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XB-ART-53955
Ann Neurol. August 30, 2017;

GABBR2 mutations determine phenotype in Rett syndrome and epileptic encephalopathy.

Yoo Y , Jung J , Lee YN , Lee Y , Cho H , Na E , Hong J , Kim E , Lee JS , Lee JS , Hong C , Park SY , Wie J , Miller K , Shur N , Clow C , Ebel RS , DeBrosse SD , Henderson LB , Willaert R , Castaldi C , Tikhonova I , Bilgüvar K , Mane S , Kim KJ , Hwang YS , Lee SG , So I , Lim BC , Choi HJ , Seong JY , Shin YB , Jung H , Chae JH , Choi M .


Abstract
Rett syndrome (RTT) and epileptic encephalopathy (EE) are devastating neurodevelopmental disorders with distinct diagnostic criteria. However, highly heterogeneous and overlapping clinical features often allocate patients into the boundary of the two conditions, complicating accurate diagnosis and appropriate medical interventions. Therefore, we investigated the specific molecular mechanism that allows an understanding of the pathogenesis and relationship of these two conditions. We screened novel genetic factors from 34 RTT-like patients without MECP2 mutations, which account for ∼90% of RTT cases, by whole exome sequencing. The biological function of the discovered variants was assessed in cell culture and Xenopus tropicalis models. We identified a recurring de novo variant in GABAB receptor R2 (GABBR2) that reduces the receptor function, whereas different GABBR2 variants in EE patients possess a more profound effect in reducing receptor activity and are more responsive to agonist rescue in an animal model. GABBR2 is a genetic factor that determines RTT- or EE-like phenotype expression depending on the variant positions. GABBR2-mediated GABA signaling is a crucial factor in determining the severity and nature of neurodevelopmental phenotypes. This article is protected by copyright. All rights reserved.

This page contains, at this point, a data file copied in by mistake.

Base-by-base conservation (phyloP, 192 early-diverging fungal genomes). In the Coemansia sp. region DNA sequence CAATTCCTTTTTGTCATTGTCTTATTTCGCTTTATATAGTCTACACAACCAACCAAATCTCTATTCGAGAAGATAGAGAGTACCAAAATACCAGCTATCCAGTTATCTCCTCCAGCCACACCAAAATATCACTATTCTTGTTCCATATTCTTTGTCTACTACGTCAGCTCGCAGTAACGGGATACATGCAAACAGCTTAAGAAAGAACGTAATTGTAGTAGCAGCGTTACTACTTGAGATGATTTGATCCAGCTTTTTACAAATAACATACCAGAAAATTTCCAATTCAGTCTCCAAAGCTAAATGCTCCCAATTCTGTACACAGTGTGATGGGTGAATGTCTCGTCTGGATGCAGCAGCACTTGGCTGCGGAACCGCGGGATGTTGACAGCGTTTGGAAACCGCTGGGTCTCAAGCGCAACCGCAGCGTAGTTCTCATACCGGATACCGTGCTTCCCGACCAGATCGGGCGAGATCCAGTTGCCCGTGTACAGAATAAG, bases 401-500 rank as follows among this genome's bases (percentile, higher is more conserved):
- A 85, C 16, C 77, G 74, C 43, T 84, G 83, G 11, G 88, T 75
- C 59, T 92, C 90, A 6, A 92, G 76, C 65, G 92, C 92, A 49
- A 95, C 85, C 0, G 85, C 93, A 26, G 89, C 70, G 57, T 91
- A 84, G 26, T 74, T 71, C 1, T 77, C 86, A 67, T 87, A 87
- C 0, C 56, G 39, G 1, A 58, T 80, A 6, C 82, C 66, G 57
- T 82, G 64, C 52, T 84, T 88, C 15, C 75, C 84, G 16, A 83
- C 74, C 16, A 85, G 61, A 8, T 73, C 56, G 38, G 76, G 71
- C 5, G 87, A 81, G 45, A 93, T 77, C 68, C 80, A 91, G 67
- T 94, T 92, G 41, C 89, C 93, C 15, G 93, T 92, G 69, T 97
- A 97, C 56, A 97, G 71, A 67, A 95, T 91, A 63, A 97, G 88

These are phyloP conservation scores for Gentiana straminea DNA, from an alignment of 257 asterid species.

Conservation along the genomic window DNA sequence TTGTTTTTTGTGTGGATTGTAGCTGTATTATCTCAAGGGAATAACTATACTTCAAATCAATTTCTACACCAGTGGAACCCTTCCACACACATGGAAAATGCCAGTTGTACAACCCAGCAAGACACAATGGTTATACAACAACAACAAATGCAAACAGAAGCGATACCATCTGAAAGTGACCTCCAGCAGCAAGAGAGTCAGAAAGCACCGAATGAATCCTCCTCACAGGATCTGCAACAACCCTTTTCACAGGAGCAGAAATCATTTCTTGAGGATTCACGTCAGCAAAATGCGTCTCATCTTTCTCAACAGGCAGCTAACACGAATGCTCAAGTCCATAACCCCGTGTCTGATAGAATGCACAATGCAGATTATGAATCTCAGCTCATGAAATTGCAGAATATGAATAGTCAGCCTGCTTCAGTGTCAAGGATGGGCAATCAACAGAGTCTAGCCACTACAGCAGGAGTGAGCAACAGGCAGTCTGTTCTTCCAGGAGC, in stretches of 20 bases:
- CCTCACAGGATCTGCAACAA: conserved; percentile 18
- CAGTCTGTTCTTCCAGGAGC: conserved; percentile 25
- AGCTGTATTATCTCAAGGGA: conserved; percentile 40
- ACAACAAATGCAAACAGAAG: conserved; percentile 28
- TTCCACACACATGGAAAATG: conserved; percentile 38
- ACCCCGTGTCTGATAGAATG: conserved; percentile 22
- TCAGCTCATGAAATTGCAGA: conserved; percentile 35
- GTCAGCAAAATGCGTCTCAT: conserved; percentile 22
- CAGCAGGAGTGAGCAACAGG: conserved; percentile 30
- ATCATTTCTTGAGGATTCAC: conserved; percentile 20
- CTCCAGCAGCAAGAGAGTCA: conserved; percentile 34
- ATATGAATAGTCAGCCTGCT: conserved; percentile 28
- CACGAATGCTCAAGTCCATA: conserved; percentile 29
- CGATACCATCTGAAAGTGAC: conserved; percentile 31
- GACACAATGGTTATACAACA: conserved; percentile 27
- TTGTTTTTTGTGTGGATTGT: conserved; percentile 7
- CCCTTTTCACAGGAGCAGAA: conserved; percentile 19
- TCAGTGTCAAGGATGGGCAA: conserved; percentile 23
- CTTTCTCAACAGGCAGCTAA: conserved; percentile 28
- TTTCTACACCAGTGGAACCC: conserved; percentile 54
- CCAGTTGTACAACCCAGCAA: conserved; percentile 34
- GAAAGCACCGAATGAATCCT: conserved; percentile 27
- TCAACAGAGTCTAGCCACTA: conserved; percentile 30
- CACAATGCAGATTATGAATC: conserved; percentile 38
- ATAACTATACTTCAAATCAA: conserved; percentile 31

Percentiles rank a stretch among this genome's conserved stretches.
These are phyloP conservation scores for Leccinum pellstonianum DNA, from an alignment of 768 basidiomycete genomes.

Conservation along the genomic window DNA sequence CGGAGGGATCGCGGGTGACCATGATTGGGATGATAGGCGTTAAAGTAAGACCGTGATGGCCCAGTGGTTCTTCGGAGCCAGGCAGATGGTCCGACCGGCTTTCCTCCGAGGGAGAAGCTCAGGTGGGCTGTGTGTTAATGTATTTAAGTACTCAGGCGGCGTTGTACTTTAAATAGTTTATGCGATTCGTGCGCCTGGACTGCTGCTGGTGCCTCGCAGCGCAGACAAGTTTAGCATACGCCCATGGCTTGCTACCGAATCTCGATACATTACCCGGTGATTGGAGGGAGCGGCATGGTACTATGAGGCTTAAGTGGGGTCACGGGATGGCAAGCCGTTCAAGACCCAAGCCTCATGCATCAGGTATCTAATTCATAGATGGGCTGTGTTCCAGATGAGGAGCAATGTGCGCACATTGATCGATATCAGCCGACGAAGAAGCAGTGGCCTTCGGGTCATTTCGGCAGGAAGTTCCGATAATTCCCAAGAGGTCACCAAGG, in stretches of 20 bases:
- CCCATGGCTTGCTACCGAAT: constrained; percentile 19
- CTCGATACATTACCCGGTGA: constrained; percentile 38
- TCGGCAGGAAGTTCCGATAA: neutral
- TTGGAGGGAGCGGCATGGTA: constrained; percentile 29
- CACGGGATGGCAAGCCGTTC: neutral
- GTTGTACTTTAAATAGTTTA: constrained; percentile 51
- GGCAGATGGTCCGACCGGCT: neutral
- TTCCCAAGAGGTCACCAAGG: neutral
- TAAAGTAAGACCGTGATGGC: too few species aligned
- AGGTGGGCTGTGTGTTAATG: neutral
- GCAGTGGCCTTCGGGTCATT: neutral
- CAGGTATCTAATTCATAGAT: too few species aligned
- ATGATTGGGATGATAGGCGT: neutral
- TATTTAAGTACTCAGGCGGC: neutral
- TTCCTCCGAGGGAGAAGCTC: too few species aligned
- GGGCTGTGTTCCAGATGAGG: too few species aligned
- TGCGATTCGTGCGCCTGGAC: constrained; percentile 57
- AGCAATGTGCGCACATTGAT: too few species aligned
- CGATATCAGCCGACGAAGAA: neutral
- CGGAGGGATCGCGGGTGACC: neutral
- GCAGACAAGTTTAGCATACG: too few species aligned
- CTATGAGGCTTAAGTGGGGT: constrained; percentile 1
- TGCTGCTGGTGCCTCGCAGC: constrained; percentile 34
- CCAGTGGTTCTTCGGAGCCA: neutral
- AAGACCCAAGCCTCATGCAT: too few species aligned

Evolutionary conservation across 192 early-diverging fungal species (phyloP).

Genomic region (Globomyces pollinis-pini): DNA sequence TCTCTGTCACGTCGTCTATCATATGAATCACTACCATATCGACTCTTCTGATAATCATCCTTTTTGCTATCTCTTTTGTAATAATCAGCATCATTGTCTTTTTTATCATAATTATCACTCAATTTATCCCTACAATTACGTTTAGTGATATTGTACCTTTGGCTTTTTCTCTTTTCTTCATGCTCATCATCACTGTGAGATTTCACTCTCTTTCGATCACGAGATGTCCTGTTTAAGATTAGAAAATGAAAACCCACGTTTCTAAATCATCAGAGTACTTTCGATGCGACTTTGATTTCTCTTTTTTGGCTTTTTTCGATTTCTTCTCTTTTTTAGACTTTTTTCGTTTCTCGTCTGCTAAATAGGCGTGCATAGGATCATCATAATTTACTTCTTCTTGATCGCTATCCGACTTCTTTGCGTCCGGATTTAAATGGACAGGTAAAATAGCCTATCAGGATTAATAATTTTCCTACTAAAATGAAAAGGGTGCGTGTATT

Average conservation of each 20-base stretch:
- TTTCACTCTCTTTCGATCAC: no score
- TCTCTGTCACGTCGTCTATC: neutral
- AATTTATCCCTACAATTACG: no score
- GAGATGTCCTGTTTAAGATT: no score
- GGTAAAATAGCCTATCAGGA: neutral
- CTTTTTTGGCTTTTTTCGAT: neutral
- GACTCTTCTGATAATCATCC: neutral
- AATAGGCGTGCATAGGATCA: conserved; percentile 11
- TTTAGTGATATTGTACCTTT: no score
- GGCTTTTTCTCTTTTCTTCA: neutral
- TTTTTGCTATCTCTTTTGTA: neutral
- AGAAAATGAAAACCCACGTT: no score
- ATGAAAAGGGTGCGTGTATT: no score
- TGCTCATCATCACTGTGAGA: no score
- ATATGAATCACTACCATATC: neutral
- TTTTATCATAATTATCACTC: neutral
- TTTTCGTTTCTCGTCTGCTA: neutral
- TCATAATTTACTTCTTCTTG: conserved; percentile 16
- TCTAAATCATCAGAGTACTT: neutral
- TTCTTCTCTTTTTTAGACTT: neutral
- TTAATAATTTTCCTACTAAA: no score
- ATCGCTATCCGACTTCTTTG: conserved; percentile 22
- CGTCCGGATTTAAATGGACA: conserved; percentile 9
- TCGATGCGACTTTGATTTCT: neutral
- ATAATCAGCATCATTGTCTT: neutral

PubMed ID: 28856709
Article link: Ann Neurol.



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